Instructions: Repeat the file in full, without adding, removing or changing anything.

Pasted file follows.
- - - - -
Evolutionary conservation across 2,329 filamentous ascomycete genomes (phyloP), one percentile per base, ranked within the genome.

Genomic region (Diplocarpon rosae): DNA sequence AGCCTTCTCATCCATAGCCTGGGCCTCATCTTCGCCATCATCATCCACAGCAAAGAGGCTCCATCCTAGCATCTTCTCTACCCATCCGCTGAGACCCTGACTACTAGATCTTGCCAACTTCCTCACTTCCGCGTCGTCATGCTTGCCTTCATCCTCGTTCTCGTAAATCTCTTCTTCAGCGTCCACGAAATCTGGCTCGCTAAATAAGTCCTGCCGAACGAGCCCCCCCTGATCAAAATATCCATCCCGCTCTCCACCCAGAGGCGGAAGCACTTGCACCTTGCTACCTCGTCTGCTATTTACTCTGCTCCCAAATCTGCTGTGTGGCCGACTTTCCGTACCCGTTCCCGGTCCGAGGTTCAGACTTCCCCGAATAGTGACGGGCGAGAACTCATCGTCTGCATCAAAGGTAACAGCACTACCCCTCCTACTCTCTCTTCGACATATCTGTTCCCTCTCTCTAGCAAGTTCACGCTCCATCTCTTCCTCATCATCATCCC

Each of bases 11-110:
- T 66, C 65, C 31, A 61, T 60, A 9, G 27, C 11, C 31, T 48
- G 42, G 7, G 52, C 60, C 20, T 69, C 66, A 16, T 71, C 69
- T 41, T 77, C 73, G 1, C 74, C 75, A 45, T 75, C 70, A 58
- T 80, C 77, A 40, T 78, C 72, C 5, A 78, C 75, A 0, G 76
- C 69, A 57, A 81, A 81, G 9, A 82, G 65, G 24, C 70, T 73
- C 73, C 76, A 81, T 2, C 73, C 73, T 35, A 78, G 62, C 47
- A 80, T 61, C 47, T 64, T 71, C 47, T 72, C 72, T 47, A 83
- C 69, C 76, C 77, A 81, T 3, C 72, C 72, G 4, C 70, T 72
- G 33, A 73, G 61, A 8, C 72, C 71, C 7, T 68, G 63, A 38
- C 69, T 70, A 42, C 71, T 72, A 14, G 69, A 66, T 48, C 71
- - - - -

Evolutionary conservation across 2,329 filamentous ascomycete genomes (phyloP), one percentile per base, ranked within the genome.

Genomic region (Diplocarpon rosae): DNA sequence AGCCTTCTCATCCATAGCCTGGGCCTCATCTTCGCCATCATCATCCACAGCAAAGAGGCTCCATCCTAGCATCTTCTCTACCCATCCGCTGAGACCCTGACTACTAGATCTTGCCAACTTCCTCACTTCCGCGTCGTCATGCTTGCCTTCATCCTCGTTCTCGTAAATCTCTTCTTCAGCGTCCACGAAATCTGGCTCGCTAAATAAGTCCTGCCGAACGAGCCCCCCCTGATCAAAATATCCATCCCGCTCTCCACCCAGAGGCGGAAGCACTTGCACCTTGCTACCTCGTCTGCTATTTACTCTGCTCCCAAATCTGCTGTGTGGCCGACTTTCCGTACCCGTTCCCGGTCCGAGGTTCAGACTTCCCCGAATAGTGACGGGCGAGAACTCATCGTCTGCATCAAAGGTAACAGCACTACCCCTCCTACTCTCTCTTCGACATATCTGTTCCCTCTCTCTAGCAAGTTCACGCTCCATCTCTTCCTCATCATCATCCC

Each of bases 11-110:
- T 66, C 65, C 31, A 61, T 60, A 9, G 27, C 11, C 31, T 48
- G 42, G 7, G 52, C 60, C 20, T 69, C 66, A 16, T 71, C 69
- T 41, T 77, C 73, G 1, C 74, C 75, A 45, T 75, C 70, A 58
- T 80, C 77, A 40, T 78, C 72, C 5, A 78, C 75, A 0, G 76
- C 69, A 57, A 81, A 81, G 9, A 82, G 65, G 24, C 70, T 73
- C 73, C 76, A 81, T 2, C 73, C 73, T 35, A 78, G 62, C 47
- A 80, T 61, C 47, T 64, T 71, C 47, T 72, C 72, T 47, A 83
- C 69, C 76, C 77, A 81, T 3, C 72, C 72, G 4, C 70, T 72
- G 33, A 73, G 61, A 8, C 72, C 71, C 7, T 68, G 63, A 38
- C 69, T 70, A 42, C 71, T 72, A 14, G 69, A 66, T 48, C 71